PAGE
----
Blog: The limits of doubt-mongering
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|Mon, 03-07-2011 - 12:17pm|
Since Congress re-convened, it seems especially fashionable among the new leadership to voice doubt about the scientific evidence that heat-trapping gases are dangerously warming the planet. And at least one congressman says he will hold hearings into climate science, giving a platform both to mainstream scientists who have spent their professional lives studying the issue, and the relative minority of Ph.D.s in a variety of disciplines who claim climate change is nothing to worry about.
That seems reasonable enough at first blush. But rhetoric heard on the campaign trail in the fall and on Capitol Hill since then suggests that the aim might not be to have a serious conversation about the risks we face from unabated warming, or the opportunities for the U.S. to develop the technology necessary to solve the problem. Rather, the goal will be to continue a long-standing campaign to sow doubt about the science, and to tarnish the reputations of our nation’s leading climate scientists - in other words, to deny the problem rather than to solve it.
Casting doubt about mainstream scientific findings that upset powerful financial interests – from the health risks of tobacco to the reality and risks of global warming - is a tactic that has been used time and again to delay or avoid regulation. But those getting ready to use it this time should remember that it can backfire.
Congressional hearings can have a powerful impact on public perceptions of major scientific issues. In June 1988, for example, NASA climate scientist James Hansen brought the first evidence to the Senate that human activity was demonstrably warming the planet. His testimony galvanized public concern around global warming and, initially, motivated a constructive bipartisan response.
Vice President George H.W. Bush, who was then running for president, seized the moment by proposing to counter the “greenhouse effect with the White House effect.” As president, he took several steps toward this end and in 1992, signed the U.N Framework Convention on Climate Change, promising to avoid dangerous human-caused interference in the climate system.
Polls show that as late as 1997, Republicans and Democrats had virtually indistinguishable views on the science of global warming. But an aggressive campaign by the fossil fuel industry and conservative think tanks to cast doubt about the scientific evidence that human activity is warming the planet changed that. Today, public understanding of climate science reflects a deep division along partisan lines. Tea Party Republicans are particularly inclined to deny the reality of global warming, according to a recent Pew Research Center poll.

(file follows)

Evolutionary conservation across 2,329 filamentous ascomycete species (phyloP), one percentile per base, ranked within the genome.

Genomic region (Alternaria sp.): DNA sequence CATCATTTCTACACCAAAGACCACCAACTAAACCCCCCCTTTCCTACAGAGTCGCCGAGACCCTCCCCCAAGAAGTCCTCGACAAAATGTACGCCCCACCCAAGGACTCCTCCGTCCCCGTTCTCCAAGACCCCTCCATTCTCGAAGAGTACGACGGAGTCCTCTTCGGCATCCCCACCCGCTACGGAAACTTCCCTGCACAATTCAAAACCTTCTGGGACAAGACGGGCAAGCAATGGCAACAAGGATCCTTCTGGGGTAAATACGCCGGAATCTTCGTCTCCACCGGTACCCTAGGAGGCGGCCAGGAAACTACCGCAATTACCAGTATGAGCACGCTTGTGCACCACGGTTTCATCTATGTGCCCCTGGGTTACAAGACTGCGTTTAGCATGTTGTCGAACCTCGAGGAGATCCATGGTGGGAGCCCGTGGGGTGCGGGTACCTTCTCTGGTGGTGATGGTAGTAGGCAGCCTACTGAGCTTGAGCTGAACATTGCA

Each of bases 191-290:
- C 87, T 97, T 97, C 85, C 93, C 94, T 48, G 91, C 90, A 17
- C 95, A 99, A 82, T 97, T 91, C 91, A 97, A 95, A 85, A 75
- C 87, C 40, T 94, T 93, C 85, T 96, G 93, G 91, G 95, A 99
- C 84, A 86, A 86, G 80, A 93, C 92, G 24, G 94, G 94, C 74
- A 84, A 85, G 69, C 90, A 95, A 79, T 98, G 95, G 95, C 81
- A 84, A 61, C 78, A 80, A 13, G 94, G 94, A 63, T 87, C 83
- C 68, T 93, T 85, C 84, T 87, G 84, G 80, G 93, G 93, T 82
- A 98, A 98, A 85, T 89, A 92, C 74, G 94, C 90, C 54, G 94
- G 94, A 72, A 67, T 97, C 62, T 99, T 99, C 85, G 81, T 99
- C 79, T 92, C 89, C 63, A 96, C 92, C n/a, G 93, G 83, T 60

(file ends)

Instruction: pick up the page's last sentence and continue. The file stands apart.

Public reaction to another prominent congressional hearing, however, suggests that doubt-mongering has its limits. In 1994, the chief executives of the nation’s seven largest tobacco companies appeared before a House committee hearing. For three decades, their industry had invested heavily in a campaign to mislead the public about the health risks of cigarettes. Then, in the spotlight of national television, and in the face of persistent educational efforts by public health scientists, the executives testified that they believed nicotine was not addictive, and that smoking did not cause cancer.
That claim was widely recognized as incredible. The tobacco industry executives had overreached. In sticking to their guns despite the robust scientific evidence, they laid the groundwork for public rebuke, rejection by long-standing congressional allies, federal prosecution under the Racketeer Influenced and Corrupt Organization (RICO) statutes, and, finally, to long-awaited and meaningful regulation.
The sister campaign by the fossil fuel industry and its political allies to sow doubt about climate science might be reaching a similar limit. The widespread evidence for human-caused climate change is becoming increasingly difficult to deny with a straight face.
Globally, the decade from 2000 to 2009 was the warmest on record; across the continental United States, record high temperatures outpaced record lows by more than two to one, a marked increase from previous decades. In 2010, wildfires driven by scorching summer heat in Russia and catastrophic flooding in Pakistan vividly called attention to the extreme weather that is increasing in a warming world. The year 2010 tied for the hottest year on record,